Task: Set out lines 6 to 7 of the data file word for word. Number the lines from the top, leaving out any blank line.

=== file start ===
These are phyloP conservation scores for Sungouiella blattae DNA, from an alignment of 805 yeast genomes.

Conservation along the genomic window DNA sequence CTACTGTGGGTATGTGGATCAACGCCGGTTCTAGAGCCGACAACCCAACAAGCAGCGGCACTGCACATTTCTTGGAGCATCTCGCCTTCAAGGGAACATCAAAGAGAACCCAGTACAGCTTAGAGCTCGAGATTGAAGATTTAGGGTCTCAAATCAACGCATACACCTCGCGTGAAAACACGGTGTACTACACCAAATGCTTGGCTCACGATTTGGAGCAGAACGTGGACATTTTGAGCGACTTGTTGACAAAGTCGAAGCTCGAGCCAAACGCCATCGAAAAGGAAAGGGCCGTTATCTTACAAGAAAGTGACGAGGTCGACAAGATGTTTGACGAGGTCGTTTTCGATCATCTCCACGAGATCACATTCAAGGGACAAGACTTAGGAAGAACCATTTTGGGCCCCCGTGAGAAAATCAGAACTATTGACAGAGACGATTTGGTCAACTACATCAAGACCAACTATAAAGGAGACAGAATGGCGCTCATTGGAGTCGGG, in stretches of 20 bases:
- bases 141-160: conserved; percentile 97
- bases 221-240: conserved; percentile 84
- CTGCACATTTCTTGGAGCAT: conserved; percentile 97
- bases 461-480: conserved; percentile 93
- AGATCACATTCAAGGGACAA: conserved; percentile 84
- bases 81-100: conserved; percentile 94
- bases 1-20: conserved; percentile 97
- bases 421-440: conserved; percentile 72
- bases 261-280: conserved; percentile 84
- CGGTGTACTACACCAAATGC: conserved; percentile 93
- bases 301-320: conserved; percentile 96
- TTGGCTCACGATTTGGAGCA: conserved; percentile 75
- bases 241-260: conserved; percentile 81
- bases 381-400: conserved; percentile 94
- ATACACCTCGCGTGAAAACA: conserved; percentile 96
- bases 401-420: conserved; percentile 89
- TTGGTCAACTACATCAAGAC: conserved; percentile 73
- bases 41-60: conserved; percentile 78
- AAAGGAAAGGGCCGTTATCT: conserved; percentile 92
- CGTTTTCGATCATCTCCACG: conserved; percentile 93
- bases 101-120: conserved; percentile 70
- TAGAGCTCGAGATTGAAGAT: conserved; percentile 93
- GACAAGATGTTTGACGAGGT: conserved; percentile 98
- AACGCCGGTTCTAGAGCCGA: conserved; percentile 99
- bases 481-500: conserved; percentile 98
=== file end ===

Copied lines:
- bases 461-480: conserved; percentile 93
- AGATCACATTCAAGGGACAA: conserved; percentile 84